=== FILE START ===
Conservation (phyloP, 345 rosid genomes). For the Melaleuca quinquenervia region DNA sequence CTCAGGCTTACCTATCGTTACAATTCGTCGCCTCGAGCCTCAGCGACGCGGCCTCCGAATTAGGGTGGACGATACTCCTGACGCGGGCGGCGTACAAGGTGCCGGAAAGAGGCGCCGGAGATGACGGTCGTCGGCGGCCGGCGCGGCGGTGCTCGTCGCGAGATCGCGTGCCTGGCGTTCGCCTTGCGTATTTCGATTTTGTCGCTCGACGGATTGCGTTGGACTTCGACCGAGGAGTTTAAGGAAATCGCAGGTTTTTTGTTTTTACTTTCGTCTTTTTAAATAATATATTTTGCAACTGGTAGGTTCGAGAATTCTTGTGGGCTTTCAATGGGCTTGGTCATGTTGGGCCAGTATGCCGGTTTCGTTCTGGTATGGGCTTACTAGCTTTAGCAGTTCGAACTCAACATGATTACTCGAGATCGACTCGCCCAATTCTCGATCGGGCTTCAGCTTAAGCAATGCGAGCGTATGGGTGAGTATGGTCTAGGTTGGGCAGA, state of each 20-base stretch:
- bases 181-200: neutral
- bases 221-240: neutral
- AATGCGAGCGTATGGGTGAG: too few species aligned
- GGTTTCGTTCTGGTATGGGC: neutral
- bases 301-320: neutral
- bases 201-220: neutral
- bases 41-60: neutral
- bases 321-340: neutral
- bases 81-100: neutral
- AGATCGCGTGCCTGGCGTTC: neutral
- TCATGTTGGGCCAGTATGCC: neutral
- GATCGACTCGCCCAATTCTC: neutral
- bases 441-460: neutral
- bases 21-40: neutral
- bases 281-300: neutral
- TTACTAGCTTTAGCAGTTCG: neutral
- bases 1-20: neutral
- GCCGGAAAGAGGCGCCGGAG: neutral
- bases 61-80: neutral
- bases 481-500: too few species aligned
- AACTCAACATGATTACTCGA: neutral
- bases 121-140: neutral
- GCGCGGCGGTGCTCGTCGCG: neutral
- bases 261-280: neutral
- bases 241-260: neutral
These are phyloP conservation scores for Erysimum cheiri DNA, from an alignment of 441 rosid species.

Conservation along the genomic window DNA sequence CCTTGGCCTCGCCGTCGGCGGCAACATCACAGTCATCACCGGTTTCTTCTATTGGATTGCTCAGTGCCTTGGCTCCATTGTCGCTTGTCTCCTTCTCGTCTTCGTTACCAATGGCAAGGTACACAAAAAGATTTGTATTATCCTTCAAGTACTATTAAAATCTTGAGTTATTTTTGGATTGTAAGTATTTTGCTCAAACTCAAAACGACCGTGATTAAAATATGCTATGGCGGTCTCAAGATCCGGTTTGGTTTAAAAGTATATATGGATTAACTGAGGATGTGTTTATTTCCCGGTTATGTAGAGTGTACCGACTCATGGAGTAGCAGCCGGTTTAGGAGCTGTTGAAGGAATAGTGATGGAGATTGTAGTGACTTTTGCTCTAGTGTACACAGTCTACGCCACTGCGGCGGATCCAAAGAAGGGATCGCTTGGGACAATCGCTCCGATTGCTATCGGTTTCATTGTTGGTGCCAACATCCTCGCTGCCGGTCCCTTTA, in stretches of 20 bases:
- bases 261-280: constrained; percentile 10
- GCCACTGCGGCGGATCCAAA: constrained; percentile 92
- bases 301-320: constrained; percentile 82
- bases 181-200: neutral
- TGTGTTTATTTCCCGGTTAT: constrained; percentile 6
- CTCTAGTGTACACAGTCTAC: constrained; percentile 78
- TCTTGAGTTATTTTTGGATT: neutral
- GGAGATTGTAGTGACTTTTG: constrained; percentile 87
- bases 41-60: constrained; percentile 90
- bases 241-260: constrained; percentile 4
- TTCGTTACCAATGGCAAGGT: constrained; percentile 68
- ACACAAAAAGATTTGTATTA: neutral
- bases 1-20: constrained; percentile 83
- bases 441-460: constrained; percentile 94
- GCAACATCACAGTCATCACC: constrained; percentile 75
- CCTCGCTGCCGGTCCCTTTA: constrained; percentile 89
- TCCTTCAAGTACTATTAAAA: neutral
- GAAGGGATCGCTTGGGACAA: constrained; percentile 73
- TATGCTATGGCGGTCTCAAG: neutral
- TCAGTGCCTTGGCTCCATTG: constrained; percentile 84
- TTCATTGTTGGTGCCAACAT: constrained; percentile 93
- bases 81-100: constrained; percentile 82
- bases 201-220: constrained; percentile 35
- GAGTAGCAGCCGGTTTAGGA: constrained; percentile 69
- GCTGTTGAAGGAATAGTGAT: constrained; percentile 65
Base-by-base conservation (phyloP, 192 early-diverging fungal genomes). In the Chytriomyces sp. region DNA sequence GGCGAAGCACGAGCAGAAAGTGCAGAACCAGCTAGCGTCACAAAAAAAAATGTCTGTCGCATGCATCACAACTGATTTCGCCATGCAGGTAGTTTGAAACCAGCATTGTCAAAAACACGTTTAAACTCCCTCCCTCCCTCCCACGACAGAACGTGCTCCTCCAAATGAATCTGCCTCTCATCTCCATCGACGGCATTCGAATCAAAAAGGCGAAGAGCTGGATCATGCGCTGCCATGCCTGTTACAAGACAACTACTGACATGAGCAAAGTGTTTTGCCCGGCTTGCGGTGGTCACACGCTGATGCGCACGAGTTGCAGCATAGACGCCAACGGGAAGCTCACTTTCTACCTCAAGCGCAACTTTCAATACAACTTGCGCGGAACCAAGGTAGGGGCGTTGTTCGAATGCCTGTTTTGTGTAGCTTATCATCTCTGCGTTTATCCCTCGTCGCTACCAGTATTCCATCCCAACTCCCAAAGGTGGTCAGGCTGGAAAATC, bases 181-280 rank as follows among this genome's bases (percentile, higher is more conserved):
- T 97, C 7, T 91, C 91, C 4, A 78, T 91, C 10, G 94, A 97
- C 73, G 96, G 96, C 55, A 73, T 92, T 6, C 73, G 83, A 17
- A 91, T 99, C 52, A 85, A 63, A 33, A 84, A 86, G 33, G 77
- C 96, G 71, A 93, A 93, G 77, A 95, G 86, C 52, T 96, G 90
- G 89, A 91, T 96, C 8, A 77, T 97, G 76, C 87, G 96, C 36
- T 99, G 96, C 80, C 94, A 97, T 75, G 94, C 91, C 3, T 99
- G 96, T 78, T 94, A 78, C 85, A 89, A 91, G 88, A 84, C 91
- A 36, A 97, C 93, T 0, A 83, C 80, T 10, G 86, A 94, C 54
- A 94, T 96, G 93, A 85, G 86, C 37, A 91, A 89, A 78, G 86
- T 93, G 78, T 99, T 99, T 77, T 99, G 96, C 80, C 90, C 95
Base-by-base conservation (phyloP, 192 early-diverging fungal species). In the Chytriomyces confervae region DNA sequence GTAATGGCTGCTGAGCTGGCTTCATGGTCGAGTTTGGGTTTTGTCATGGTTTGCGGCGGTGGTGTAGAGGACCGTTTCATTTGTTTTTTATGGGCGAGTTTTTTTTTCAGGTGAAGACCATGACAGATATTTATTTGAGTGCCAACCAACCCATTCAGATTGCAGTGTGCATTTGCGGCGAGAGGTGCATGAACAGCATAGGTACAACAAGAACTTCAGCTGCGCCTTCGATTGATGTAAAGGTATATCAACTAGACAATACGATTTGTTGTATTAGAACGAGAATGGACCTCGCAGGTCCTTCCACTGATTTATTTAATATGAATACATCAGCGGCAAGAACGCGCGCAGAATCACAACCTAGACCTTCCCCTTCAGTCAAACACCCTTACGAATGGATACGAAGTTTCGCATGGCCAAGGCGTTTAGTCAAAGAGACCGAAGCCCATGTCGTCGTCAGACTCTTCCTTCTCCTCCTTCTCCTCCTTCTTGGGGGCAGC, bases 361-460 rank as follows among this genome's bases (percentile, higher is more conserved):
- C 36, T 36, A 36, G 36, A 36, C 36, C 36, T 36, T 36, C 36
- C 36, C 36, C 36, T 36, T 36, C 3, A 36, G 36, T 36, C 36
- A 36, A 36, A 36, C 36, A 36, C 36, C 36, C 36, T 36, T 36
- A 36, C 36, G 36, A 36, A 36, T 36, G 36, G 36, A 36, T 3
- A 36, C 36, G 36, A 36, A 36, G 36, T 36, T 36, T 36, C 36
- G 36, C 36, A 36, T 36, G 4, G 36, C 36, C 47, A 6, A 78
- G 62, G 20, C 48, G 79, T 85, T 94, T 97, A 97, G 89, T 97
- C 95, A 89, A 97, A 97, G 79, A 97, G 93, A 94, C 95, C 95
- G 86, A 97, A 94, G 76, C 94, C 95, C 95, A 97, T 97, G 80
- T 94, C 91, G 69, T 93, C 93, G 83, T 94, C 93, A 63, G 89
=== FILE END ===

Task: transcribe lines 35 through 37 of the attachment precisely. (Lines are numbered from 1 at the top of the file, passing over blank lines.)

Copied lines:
- TCTTGAGTTATTTTTGGATT: neutral
- GGAGATTGTAGTGACTTTTG: constrained; percentile 87
- bases 41-60: constrained; percentile 90